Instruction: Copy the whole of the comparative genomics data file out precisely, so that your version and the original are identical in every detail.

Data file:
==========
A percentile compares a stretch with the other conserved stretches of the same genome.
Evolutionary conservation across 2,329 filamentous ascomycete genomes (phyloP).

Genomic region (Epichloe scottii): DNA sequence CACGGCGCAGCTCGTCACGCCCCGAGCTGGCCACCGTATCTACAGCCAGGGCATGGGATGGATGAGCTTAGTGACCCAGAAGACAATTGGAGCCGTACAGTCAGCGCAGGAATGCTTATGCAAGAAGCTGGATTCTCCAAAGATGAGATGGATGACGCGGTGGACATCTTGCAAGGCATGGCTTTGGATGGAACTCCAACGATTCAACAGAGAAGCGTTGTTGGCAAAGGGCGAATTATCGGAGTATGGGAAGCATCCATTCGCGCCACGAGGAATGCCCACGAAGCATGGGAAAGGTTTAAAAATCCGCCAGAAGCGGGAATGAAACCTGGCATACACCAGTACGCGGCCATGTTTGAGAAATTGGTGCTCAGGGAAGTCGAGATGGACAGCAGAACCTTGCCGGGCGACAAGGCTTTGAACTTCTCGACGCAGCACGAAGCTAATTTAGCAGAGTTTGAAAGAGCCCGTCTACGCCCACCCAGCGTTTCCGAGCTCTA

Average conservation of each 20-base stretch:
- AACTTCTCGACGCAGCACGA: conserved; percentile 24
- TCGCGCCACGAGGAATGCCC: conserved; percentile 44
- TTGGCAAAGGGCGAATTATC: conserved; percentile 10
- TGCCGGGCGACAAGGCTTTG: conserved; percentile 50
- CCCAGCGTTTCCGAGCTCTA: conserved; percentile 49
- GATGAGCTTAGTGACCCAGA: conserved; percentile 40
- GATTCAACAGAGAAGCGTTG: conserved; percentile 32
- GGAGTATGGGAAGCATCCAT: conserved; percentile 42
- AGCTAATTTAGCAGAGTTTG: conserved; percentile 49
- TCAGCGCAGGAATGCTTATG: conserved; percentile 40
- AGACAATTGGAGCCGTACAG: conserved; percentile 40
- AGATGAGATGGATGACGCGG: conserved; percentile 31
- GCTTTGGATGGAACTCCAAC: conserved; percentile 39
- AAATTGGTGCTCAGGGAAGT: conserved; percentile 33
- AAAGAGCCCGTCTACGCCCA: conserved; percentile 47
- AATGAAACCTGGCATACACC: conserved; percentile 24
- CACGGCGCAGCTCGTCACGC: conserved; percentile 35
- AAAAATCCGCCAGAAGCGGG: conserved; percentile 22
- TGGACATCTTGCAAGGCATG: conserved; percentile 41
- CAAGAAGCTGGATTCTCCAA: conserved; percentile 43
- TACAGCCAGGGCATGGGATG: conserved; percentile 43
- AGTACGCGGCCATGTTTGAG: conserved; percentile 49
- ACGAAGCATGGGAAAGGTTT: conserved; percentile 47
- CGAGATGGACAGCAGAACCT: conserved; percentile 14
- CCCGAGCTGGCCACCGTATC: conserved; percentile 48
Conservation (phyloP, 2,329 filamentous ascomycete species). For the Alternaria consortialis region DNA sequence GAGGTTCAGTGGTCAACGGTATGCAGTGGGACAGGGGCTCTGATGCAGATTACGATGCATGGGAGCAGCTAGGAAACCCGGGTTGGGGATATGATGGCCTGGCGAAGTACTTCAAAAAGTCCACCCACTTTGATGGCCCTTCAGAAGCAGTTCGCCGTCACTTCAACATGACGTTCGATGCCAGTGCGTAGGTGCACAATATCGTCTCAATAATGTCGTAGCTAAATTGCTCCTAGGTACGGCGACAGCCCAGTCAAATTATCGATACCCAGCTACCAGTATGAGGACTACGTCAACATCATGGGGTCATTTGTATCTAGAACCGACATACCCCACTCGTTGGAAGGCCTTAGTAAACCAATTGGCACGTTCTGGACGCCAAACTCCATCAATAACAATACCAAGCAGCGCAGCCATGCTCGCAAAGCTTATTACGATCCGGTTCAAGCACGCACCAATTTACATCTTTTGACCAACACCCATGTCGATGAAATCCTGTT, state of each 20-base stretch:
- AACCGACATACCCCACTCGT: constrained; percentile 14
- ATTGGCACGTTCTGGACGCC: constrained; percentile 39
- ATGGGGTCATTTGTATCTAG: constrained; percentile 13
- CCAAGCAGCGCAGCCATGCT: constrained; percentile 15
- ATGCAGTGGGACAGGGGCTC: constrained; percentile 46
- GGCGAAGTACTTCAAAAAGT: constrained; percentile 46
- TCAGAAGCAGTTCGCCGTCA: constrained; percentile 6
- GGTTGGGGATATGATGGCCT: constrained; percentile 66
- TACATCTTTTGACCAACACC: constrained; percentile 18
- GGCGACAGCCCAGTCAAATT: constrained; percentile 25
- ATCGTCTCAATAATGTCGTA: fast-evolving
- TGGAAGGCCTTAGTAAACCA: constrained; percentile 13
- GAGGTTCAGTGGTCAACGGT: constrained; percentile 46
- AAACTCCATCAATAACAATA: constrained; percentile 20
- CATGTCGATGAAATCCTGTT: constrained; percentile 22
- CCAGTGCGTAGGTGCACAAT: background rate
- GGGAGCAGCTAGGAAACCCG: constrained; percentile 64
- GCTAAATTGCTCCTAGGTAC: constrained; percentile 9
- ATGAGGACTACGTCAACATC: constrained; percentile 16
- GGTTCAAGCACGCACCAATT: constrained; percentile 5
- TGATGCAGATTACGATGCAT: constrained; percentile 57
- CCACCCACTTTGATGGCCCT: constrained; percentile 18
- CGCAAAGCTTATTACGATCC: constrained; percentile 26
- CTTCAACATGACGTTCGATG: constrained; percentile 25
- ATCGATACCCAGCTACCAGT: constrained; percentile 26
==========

A percentile compares a stretch with the other conserved stretches of the same genome.
Evolutionary conservation across 2,329 filamentous ascomycete genomes (phyloP).

Genomic region (Epichloe scottii): DNA sequence CACGGCGCAGCTCGTCACGCCCCGAGCTGGCCACCGTATCTACAGCCAGGGCATGGGATGGATGAGCTTAGTGACCCAGAAGACAATTGGAGCCGTACAGTCAGCGCAGGAATGCTTATGCAAGAAGCTGGATTCTCCAAAGATGAGATGGATGACGCGGTGGACATCTTGCAAGGCATGGCTTTGGATGGAACTCCAACGATTCAACAGAGAAGCGTTGTTGGCAAAGGGCGAATTATCGGAGTATGGGAAGCATCCATTCGCGCCACGAGGAATGCCCACGAAGCATGGGAAAGGTTTAAAAATCCGCCAGAAGCGGGAATGAAACCTGGCATACACCAGTACGCGGCCATGTTTGAGAAATTGGTGCTCAGGGAAGTCGAGATGGACAGCAGAACCTTGCCGGGCGACAAGGCTTTGAACTTCTCGACGCAGCACGAAGCTAATTTAGCAGAGTTTGAAAGAGCCCGTCTACGCCCACCCAGCGTTTCCGAGCTCTA

Average conservation of each 20-base stretch:
- AACTTCTCGACGCAGCACGA: conserved; percentile 24
- TCGCGCCACGAGGAATGCCC: conserved; percentile 44
- TTGGCAAAGGGCGAATTATC: conserved; percentile 10
- TGCCGGGCGACAAGGCTTTG: conserved; percentile 50
- CCCAGCGTTTCCGAGCTCTA: conserved; percentile 49
- GATGAGCTTAGTGACCCAGA: conserved; percentile 40
- GATTCAACAGAGAAGCGTTG: conserved; percentile 32
- GGAGTATGGGAAGCATCCAT: conserved; percentile 42
- AGCTAATTTAGCAGAGTTTG: conserved; percentile 49
- TCAGCGCAGGAATGCTTATG: conserved; percentile 40
- AGACAATTGGAGCCGTACAG: conserved; percentile 40
- AGATGAGATGGATGACGCGG: conserved; percentile 31
- GCTTTGGATGGAACTCCAAC: conserved; percentile 39
- AAATTGGTGCTCAGGGAAGT: conserved; percentile 33
- AAAGAGCCCGTCTACGCCCA: conserved; percentile 47
- AATGAAACCTGGCATACACC: conserved; percentile 24
- CACGGCGCAGCTCGTCACGC: conserved; percentile 35
- AAAAATCCGCCAGAAGCGGG: conserved; percentile 22
- TGGACATCTTGCAAGGCATG: conserved; percentile 41
- CAAGAAGCTGGATTCTCCAA: conserved; percentile 43
- TACAGCCAGGGCATGGGATG: conserved; percentile 43
- AGTACGCGGCCATGTTTGAG: conserved; percentile 49
- ACGAAGCATGGGAAAGGTTT: conserved; percentile 47
- CGAGATGGACAGCAGAACCT: conserved; percentile 14
- CCCGAGCTGGCCACCGTATC: conserved; percentile 48
Conservation (phyloP, 2,329 filamentous ascomycete species). For the Alternaria consortialis region DNA sequence GAGGTTCAGTGGTCAACGGTATGCAGTGGGACAGGGGCTCTGATGCAGATTACGATGCATGGGAGCAGCTAGGAAACCCGGGTTGGGGATATGATGGCCTGGCGAAGTACTTCAAAAAGTCCACCCACTTTGATGGCCCTTCAGAAGCAGTTCGCCGTCACTTCAACATGACGTTCGATGCCAGTGCGTAGGTGCACAATATCGTCTCAATAATGTCGTAGCTAAATTGCTCCTAGGTACGGCGACAGCCCAGTCAAATTATCGATACCCAGCTACCAGTATGAGGACTACGTCAACATCATGGGGTCATTTGTATCTAGAACCGACATACCCCACTCGTTGGAAGGCCTTAGTAAACCAATTGGCACGTTCTGGACGCCAAACTCCATCAATAACAATACCAAGCAGCGCAGCCATGCTCGCAAAGCTTATTACGATCCGGTTCAAGCACGCACCAATTTACATCTTTTGACCAACACCCATGTCGATGAAATCCTGTT, state of each 20-base stretch:
- AACCGACATACCCCACTCGT: constrained; percentile 14
- ATTGGCACGTTCTGGACGCC: constrained; percentile 39
- ATGGGGTCATTTGTATCTAG: constrained; percentile 13
- CCAAGCAGCGCAGCCATGCT: constrained; percentile 15
- ATGCAGTGGGACAGGGGCTC: constrained; percentile 46
- GGCGAAGTACTTCAAAAAGT: constrained; percentile 46
- TCAGAAGCAGTTCGCCGTCA: constrained; percentile 6
- GGTTGGGGATATGATGGCCT: constrained; percentile 66
- TACATCTTTTGACCAACACC: constrained; percentile 18
- GGCGACAGCCCAGTCAAATT: constrained; percentile 25
- ATCGTCTCAATAATGTCGTA: fast-evolving
- TGGAAGGCCTTAGTAAACCA: constrained; percentile 13
- GAGGTTCAGTGGTCAACGGT: constrained; percentile 46
- AAACTCCATCAATAACAATA: constrained; percentile 20
- CATGTCGATGAAATCCTGTT: constrained; percentile 22
- CCAGTGCGTAGGTGCACAAT: background rate
- GGGAGCAGCTAGGAAACCCG: constrained; percentile 64
- GCTAAATTGCTCCTAGGTAC: constrained; percentile 9
- ATGAGGACTACGTCAACATC: constrained; percentile 16
- GGTTCAAGCACGCACCAATT: constrained; percentile 5
- TGATGCAGATTACGATGCAT: constrained; percentile 57
- CCACCCACTTTGATGGCCCT: constrained; percentile 18
- CGCAAAGCTTATTACGATCC: constrained; percentile 26
- CTTCAACATGACGTTCGATG: constrained; percentile 25
- ATCGATACCCAGCTACCAGT: constrained; percentile 26